Shearer’s Books Blog | 8 September 2011
By Natalie Shearer
BRYAN GAENSLER, Australian astronomer and former recipient of the Young Australian of the Year Award, was at Shearer’s last Wednesday to launch his first book Extreme Cosmos. As the title implies, Extreme Cosmos explores the extremes of space – the fastest, hottest, heaviest, brightest, oldest and loudest elements of the universe. Its achievements are not only Gaensler’s methodical research, but in his ability to write about astrophysics in an eloquent everyday language that everyone can understand. Wilson da Silva, Editor in Chief of Cosmos magazine and winner of the 2000 Best Documentary AFI award for The Diplomat officially launched the book. Da Silva met Gaensler at Harvard – Gaensler was an associate professor there with a conspicuously Australian office replete with a large Manly Sea Eagles poster on its door. Jokes on Gaensler’s sporting prowess aside, da Silva said it is hard not to be impressed by Bryan who has consistently been a “brainiac at the top of his field, had a conscience (and been) a damn fine writer.” As a child, Gaensler was more interested in astronomy than dinosaurs and planes. He was also a voracious reader. Gaensler recalls that his school library did not have any books on his preferred subject, so his Grade 3 teacher suggested that he write one. Following this advice, Bryan traced pictures and copied texts form other astronomy books and presented the school with his work. So, to be accurate, Extreme Cosmos is not Gaensler’s first book, it is only his first published one. After a summer job at the CSIRO Parkes radio telescope, Gaensler fell in love with radio astronomy. Ever since he’s “been kinda obsessed with things that blow up or are extreme.”
The ‘extreme’ side of Extreme Cosmos also came from a running joke within his study group ‘Extreme Astrophysics’. While other groups had specific names and focuses like the ‘cosmology group’, Gaensler and co. worked on the fringes – on the extremes – of a diversity of things. He started to realise that if they were to literally be the ‘extreme’ astrophysics groups they had to investigate space’s ultimate nature.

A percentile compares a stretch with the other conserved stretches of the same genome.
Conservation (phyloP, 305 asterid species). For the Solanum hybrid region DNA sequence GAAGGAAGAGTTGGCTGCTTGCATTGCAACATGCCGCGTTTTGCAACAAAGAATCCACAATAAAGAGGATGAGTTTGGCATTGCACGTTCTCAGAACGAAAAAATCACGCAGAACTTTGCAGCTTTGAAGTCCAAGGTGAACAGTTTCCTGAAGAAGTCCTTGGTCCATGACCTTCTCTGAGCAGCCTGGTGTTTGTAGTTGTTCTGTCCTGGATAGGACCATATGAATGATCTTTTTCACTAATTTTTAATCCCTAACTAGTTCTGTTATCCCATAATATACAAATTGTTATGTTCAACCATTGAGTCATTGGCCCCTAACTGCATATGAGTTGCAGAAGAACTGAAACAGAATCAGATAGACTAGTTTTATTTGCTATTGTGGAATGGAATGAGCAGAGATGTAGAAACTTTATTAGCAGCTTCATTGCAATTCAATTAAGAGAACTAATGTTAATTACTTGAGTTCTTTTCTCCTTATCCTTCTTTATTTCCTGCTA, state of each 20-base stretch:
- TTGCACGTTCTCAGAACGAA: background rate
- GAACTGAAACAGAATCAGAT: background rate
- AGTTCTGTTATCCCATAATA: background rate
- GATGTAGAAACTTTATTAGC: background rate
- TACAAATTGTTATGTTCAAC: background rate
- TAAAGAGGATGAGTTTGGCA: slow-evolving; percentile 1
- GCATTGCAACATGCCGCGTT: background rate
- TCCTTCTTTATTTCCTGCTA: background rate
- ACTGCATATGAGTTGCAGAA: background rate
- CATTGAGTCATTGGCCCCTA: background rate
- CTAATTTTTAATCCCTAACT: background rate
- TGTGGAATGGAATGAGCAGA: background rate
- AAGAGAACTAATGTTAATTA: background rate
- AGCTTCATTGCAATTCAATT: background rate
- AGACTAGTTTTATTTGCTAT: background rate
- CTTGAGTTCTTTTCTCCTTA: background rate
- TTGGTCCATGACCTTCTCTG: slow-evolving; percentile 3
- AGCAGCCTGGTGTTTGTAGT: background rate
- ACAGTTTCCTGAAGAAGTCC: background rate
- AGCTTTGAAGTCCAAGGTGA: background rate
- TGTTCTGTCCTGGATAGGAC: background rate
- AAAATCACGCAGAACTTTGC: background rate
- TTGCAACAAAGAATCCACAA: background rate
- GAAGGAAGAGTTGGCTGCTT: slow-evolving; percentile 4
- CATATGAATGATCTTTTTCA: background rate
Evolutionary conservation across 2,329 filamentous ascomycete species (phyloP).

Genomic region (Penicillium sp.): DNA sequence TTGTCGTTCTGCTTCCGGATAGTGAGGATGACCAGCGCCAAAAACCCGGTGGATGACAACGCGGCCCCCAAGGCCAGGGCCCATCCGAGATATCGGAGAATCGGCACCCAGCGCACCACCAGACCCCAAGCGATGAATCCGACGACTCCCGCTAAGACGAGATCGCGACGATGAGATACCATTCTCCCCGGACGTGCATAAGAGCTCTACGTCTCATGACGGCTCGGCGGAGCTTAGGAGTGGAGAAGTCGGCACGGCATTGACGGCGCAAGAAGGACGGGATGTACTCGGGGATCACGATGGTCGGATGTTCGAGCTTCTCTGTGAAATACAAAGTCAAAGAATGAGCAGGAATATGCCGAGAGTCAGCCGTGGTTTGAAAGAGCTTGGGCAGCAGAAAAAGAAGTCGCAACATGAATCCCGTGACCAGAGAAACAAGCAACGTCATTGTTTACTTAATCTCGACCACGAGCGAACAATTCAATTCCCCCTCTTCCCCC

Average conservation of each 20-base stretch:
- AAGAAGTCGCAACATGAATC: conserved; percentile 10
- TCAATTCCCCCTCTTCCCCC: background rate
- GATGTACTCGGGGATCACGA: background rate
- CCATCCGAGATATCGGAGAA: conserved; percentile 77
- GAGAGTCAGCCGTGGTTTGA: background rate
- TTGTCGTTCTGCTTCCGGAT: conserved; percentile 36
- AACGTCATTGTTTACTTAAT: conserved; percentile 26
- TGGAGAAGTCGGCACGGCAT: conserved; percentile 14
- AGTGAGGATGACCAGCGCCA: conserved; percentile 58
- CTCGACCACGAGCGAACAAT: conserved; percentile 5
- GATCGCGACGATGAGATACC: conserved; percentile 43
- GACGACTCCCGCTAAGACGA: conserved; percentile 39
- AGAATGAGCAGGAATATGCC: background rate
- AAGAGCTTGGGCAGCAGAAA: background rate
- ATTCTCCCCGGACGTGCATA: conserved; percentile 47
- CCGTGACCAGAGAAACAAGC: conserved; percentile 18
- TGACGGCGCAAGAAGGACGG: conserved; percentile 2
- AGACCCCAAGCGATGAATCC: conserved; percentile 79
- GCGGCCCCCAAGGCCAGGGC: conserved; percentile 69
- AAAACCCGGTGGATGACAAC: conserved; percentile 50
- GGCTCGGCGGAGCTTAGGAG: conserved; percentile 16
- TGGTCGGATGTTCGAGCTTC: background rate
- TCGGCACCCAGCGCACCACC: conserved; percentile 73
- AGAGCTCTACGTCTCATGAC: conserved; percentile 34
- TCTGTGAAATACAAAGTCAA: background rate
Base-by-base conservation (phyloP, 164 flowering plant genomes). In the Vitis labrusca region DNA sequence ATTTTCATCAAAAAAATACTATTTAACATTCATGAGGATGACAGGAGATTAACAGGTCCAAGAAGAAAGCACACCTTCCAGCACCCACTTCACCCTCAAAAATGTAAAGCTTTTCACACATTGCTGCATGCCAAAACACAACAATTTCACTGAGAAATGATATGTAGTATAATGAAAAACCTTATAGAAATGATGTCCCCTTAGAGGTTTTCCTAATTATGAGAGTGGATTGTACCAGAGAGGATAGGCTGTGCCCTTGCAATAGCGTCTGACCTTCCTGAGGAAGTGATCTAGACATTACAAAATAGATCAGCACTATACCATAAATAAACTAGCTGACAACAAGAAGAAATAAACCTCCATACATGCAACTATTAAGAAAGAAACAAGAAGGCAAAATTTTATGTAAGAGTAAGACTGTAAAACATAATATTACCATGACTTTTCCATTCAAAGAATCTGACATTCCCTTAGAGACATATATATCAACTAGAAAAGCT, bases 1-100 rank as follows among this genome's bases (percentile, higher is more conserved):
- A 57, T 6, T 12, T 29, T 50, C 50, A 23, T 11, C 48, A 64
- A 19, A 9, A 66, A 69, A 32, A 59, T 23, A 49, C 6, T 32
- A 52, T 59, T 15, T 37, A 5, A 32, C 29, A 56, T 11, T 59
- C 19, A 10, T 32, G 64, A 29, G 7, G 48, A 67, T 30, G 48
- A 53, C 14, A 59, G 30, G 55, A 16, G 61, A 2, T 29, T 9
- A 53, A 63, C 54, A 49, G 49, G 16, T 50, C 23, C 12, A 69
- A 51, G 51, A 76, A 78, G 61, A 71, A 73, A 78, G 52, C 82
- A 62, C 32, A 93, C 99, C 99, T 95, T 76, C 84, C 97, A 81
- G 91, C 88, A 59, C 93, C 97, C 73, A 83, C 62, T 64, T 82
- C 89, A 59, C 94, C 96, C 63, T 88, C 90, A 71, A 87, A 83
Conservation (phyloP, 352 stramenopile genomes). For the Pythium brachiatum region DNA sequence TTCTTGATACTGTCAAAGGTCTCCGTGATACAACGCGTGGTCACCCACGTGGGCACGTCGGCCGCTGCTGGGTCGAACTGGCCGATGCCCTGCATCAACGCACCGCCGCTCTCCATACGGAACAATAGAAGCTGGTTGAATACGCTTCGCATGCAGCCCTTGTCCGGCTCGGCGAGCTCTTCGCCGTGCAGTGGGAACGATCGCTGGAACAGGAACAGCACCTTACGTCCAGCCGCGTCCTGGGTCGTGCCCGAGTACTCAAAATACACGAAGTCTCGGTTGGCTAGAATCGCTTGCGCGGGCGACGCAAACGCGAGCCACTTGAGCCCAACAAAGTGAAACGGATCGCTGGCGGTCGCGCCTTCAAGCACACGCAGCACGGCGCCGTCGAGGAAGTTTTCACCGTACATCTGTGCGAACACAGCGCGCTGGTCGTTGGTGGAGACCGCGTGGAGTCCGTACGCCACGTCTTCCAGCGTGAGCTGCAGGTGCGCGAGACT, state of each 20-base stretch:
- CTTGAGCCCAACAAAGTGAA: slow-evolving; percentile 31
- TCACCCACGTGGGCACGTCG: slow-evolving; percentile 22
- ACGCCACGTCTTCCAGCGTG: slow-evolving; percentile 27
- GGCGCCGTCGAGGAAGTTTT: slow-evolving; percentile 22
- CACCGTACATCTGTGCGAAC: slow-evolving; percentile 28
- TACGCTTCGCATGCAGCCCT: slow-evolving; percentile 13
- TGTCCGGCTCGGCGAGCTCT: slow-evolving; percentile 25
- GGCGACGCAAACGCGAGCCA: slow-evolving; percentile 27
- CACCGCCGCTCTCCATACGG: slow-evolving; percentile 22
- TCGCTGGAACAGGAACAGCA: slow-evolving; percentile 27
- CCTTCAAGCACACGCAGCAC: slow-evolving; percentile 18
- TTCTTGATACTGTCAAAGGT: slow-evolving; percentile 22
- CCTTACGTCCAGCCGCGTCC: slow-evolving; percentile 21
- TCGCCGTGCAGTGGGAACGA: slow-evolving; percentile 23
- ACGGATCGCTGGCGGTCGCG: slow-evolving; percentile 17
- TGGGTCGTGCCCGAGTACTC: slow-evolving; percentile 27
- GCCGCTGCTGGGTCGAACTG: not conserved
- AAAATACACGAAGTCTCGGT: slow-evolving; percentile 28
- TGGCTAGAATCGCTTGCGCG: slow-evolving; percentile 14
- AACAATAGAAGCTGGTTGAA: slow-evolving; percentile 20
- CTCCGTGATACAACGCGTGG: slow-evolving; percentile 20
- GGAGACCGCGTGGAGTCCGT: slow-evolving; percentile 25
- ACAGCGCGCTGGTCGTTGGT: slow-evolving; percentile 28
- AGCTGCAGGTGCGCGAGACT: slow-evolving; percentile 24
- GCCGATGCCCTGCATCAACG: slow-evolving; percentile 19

Extreme Cosmos took two years to write with much of the research and gathering of information taking longer than expected. As Gaensler explained, “Behind every piece of information and every topic, there is a wealth of knowledge and amazingly smart people who worked out how to figure this information out.”
In order to arrive at the facts in the book, he had to work out which methodologies to use, sometimes do his own calculations and contact world experts to arrive at results he felt comfortable were likely to be accurate.
The outcome of his meticulous work is a exciting and engaging book for which you don’t have to be an astronomer to understand. In the words of da Silva, inExtreme Cosmos, Gaensler has “… elucidated a concept beautifully – it’s not only science but a bit of poetry, but then that’s Bryan for you.”